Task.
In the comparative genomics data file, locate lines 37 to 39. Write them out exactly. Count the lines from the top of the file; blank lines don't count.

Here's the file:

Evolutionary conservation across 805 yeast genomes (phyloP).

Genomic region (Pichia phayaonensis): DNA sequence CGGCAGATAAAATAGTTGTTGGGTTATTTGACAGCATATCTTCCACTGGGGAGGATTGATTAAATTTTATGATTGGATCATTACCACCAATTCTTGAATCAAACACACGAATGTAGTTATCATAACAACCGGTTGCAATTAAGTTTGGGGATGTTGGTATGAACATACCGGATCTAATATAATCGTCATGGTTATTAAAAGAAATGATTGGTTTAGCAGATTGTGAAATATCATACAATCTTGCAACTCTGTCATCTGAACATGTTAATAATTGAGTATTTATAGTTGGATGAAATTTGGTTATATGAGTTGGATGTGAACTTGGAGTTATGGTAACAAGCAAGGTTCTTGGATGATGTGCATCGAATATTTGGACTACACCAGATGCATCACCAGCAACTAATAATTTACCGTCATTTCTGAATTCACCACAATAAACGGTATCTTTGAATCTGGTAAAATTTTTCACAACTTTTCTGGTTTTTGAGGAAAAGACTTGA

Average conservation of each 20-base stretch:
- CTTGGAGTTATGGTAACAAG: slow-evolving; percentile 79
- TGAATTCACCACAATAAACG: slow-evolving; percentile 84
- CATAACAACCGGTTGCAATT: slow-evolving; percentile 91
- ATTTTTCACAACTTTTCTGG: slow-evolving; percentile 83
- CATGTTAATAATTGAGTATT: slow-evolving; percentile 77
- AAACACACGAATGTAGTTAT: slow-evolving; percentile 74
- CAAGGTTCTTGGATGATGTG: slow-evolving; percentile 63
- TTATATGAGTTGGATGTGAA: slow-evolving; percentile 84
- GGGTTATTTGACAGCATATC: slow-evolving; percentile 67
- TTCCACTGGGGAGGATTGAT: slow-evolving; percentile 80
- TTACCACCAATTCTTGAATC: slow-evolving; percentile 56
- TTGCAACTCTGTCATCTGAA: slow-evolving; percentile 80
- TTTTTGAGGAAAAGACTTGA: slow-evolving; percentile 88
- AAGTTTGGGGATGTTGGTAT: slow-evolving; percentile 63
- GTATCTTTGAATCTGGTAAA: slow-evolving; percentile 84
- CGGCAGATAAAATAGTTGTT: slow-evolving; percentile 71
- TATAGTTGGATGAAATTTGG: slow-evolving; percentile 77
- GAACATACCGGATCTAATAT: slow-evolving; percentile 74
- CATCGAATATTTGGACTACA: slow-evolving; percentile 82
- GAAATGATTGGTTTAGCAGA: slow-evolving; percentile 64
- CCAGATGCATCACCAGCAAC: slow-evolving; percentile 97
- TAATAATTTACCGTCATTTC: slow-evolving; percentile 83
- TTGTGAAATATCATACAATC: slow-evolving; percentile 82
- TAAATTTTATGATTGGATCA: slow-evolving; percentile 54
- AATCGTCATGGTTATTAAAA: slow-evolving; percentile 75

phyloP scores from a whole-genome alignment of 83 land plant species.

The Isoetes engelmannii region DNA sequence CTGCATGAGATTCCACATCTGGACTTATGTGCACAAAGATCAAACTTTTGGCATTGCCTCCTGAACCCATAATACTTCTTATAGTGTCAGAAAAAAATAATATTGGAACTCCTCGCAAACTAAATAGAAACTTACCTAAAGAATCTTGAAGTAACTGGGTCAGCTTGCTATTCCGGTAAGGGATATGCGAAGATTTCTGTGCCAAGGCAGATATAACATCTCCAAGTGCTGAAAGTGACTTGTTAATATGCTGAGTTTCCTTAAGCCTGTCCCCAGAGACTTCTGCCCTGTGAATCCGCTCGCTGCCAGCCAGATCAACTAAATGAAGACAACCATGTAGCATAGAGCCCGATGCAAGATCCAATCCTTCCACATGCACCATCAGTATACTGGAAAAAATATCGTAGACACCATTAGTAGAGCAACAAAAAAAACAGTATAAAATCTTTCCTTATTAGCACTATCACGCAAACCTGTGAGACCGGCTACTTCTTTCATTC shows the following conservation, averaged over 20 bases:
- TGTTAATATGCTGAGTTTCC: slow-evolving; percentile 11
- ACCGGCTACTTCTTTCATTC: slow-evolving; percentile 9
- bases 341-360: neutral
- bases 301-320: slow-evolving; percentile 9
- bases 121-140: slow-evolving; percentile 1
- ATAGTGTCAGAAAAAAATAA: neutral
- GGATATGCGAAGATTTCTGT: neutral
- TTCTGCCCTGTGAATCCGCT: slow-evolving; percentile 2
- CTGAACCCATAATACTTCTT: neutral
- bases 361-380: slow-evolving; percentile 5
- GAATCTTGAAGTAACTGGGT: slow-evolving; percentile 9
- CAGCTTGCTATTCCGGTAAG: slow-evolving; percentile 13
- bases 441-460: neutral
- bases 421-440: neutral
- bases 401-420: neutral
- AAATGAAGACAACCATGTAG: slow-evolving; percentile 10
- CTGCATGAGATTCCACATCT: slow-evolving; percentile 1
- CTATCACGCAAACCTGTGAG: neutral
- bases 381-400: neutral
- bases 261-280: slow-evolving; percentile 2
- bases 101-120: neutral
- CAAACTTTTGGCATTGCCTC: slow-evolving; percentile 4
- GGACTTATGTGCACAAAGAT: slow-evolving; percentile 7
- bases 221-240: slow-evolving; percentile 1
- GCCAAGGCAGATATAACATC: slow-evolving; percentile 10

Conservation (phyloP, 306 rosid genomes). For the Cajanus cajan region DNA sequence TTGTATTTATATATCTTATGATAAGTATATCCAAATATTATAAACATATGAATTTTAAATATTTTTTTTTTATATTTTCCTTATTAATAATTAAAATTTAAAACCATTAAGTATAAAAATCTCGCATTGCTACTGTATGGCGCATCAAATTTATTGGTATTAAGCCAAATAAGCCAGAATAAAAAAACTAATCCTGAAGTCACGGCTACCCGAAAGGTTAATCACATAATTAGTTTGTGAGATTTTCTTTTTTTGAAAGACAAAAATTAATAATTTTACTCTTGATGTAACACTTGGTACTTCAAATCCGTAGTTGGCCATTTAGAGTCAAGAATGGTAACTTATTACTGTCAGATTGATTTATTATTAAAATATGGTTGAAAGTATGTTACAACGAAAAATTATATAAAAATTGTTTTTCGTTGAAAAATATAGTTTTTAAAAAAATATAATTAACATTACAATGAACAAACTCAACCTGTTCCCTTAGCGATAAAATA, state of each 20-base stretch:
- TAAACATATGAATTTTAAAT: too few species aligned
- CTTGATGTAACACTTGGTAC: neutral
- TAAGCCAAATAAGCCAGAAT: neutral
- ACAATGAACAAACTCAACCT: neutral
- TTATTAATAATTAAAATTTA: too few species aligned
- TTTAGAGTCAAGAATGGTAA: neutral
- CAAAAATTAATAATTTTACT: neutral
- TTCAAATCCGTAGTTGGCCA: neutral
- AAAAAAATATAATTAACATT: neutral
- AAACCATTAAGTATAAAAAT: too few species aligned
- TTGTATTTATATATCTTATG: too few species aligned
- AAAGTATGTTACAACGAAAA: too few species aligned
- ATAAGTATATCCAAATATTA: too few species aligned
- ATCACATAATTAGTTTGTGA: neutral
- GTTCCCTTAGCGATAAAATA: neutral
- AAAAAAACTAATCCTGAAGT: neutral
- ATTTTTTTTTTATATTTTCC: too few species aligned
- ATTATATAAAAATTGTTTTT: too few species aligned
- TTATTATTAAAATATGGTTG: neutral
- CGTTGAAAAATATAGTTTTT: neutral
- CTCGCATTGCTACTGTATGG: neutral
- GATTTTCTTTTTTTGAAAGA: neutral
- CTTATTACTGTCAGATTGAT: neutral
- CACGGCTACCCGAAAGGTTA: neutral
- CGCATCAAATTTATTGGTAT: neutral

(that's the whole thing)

- GGATATGCGAAGATTTCTGT: neutral
- TTCTGCCCTGTGAATCCGCT: slow-evolving; percentile 2
- CTGAACCCATAATACTTCTT: neutral